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Onboarding Employees with Disabilities

The Hiring Process

The use AI, or Artificial Intelligence is finding its way into the hiring, promotion, and other employment decision-making processes. For example, software that screens out applications using a pre-defined list of keywords or video-interviewing software that evaluates facial expressions and speech patterns. AI is supposed to help eliminate human biases in the hiring process. But many organizations are finding that it can actually, unintentionally, reinforce these biases, therefore creating an Americans with Disabilities Act (ADA) violation.

For example, 

  • A particular digital requirement tool may itself be challenging to use for someone with a disability - say an application that requires candidates to write a paragraph on why they want the position. An employer would need to have voice-recognition software or some other form of assistive technology available to visually impaired and/or mobility impaired candidates.
  • Technologies that require medical or disability-related information —are especially problematic.
  • Technologies that "predict" a prospect's performance by comparing them to current successful employees may "unintentionally exclude fully qualified candidates with disabilities (which also can happen with candidates from other protected classes if employers are not careful)."

The Equal Employment Opportunity Commission (EEOC) and the Department of Justice (DOJ) released a list of best practices to help employers avoid ADA violations:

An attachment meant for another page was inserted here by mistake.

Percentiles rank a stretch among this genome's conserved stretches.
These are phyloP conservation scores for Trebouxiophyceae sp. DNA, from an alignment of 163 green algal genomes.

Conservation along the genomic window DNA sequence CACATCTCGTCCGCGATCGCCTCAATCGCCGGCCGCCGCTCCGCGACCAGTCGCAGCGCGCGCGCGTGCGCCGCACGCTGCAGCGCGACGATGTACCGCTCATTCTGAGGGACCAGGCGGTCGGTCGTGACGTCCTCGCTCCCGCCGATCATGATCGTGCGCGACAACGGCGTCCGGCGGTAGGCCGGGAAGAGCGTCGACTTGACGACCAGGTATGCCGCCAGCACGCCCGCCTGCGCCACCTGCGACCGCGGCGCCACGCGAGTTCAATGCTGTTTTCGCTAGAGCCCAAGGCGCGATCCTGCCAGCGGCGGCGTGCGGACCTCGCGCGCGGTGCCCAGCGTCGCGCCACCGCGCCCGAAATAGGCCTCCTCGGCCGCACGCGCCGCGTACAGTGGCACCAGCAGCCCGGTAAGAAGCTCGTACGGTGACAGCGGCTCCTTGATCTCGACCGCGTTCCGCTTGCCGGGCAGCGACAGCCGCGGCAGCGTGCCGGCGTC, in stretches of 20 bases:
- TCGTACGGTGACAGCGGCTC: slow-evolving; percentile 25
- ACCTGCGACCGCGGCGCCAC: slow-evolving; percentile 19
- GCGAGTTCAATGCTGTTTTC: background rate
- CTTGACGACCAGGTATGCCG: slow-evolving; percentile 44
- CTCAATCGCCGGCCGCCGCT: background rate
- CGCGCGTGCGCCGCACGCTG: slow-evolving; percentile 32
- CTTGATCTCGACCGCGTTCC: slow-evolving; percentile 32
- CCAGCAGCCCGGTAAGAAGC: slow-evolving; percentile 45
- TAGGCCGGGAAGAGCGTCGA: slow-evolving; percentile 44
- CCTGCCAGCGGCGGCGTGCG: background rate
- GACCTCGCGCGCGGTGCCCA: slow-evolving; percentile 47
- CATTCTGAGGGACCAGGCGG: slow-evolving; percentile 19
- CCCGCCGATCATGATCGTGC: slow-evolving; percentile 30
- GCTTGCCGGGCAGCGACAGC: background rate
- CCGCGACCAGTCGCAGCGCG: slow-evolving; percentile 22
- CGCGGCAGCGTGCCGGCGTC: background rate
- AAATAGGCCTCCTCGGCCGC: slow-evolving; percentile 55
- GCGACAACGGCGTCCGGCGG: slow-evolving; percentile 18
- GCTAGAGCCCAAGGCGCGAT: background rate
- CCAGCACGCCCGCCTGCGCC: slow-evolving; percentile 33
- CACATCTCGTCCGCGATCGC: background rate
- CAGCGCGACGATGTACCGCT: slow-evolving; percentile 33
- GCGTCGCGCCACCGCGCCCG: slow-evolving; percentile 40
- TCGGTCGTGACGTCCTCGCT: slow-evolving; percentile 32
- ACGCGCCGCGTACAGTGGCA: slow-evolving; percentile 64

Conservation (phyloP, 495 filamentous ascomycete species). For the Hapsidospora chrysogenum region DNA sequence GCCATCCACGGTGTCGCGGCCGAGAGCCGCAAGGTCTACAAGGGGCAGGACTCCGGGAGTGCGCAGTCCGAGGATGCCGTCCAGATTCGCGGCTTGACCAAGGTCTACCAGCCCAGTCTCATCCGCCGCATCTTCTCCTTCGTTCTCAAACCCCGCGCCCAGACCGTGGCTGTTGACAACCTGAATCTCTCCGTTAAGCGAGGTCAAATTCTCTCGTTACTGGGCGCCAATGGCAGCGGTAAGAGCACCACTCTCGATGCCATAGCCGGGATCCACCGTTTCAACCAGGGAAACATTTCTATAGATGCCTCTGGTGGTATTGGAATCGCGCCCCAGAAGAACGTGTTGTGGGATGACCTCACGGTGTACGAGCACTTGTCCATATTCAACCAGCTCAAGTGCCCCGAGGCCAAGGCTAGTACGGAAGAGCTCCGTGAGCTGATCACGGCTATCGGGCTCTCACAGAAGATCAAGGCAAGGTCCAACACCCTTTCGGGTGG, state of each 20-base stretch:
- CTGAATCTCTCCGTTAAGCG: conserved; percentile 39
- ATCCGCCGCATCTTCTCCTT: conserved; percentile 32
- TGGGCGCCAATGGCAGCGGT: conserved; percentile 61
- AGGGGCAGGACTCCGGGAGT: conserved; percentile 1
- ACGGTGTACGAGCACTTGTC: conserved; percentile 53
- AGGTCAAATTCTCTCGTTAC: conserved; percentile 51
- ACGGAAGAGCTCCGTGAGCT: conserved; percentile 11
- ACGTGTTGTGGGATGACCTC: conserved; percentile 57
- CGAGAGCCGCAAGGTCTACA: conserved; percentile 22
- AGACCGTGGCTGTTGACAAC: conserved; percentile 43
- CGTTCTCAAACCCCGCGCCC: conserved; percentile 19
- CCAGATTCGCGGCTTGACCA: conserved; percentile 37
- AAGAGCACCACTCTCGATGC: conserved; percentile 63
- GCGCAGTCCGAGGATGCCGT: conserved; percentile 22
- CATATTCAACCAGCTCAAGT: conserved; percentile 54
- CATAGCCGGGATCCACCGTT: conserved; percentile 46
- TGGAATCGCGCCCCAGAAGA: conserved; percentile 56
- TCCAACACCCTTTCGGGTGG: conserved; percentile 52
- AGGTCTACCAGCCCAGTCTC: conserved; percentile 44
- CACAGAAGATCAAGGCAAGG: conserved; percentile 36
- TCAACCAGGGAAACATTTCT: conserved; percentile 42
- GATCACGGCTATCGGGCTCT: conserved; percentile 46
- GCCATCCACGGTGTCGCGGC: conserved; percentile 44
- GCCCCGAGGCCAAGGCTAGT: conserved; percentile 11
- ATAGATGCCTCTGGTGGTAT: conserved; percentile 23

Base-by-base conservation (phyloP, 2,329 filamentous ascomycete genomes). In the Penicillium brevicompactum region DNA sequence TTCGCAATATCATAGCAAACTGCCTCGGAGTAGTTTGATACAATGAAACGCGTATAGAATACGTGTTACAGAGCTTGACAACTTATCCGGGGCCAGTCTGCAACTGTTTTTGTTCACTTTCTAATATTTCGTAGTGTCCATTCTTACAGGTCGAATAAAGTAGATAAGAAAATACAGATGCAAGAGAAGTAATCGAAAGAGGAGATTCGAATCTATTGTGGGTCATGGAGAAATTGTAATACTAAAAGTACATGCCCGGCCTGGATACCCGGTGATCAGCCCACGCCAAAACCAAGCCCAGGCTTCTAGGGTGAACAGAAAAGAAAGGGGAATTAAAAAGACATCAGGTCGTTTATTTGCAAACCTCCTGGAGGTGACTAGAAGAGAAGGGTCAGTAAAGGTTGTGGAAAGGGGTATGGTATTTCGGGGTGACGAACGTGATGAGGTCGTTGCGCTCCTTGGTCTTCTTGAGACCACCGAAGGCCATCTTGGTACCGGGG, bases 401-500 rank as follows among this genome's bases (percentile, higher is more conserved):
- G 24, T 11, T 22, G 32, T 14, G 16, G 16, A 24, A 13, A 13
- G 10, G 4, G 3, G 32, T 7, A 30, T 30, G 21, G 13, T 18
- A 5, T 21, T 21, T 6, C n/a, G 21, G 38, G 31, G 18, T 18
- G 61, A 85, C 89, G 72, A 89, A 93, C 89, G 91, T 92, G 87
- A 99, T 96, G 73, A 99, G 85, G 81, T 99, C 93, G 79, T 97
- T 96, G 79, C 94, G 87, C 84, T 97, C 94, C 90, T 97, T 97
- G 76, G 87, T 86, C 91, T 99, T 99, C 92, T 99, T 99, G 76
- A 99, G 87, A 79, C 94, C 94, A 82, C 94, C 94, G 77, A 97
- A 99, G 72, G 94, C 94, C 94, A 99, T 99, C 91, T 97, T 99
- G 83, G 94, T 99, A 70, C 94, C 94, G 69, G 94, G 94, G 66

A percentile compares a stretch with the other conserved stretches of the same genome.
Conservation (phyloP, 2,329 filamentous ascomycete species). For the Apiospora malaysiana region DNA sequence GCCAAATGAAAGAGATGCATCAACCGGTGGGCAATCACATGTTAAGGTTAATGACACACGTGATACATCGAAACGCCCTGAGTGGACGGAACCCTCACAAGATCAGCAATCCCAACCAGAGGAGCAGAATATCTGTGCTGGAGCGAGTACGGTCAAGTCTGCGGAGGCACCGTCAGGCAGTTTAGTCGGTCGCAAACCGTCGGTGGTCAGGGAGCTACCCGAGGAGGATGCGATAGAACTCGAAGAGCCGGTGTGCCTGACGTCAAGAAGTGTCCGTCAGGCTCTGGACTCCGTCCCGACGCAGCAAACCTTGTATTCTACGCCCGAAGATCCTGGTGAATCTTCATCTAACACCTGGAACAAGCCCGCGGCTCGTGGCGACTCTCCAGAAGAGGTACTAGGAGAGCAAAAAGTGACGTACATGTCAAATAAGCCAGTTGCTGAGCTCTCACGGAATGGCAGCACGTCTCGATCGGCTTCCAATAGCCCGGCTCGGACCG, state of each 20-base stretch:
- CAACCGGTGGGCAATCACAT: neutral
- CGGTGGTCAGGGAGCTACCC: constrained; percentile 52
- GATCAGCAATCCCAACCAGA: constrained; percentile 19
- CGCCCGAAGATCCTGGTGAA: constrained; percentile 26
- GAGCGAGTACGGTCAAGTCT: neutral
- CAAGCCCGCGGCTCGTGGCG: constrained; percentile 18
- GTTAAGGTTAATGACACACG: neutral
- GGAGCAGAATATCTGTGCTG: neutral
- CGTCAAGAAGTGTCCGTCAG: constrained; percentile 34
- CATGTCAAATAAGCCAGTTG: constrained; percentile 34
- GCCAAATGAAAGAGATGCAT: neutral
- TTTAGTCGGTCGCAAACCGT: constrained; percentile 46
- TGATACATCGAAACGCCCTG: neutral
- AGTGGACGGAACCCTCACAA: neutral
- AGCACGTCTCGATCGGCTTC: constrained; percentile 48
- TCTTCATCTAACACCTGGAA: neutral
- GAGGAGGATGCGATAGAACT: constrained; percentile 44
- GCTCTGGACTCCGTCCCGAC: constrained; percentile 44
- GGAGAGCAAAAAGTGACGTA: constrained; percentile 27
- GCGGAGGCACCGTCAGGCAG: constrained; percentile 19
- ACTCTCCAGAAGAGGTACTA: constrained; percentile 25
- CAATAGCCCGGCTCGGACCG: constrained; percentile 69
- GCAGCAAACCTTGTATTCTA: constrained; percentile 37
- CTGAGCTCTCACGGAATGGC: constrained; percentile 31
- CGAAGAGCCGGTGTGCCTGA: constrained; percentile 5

1. Employment technology should: 
    1. clearly indicate that reasonable accommodations are available to people with disabilities
    2. provide clear instructions for requesting accommodations
    3. ensure that requesting a reasonable accommodation does not diminish the applicant’s opportunities
  2. The agency also suggests that, before the assessment, an employer should provide complete information about the hiring technology, including 
    1. which traits or characteristics the tool is designed to measure
    2. the methods of measurement 
    3. factors that may affect the assessment

This guidance is part of the rise in the global regulation of algorithms and AI. "The Federal Trade Commission is planning a rulemaking 'to curb lax security practices, limit privacy abuses, and ensure that algorithmic decision-making does not result in unlawful discrimination.' The White House Office of Science and Technology Policy is formulating an 'AI Bill of Rights.'"

Accessibility & Accommodations

"... sure, technically, employers are well within their right to wait for a worker to request reasonable accommodation under the ADA, but why not be accommodating from the start?" Kelly Hermann, VP of access, diversity, and inclusion for the University of Phoenix

More often than not, folks think of accommodations in terms of the built environment -  ramps for wheelchairs, motion sensors to open/close doors - that sort of thing. But the digital world is not without its barriers and need for accessibility.

For example, properly structured digital documents and web pages - proper use of headers, color contrast, descriptive link text, captions with videos, etc. - exponentially improves access by assistive technologies and accessibility for people with disabilities.

From Kelly Hermann’s perspective, the problem is that "American institutions, including employers, take cues from "the medical model" of disability…people hear that a colleague or peer has a disability and "immediately think something’s wrong with that person," she said. "When you approach it from the standpoint of 'that person has something wrong with them,' you have to fix it. When you do put the emphasis on 'fixing it,' it’s usually on the body and on the person — and not so much on the environment." The "social model" of disability states that disabilities are the result of physical and digital barriers as well as derogatory attitudes, and social exclusion (intentional or inadvertent).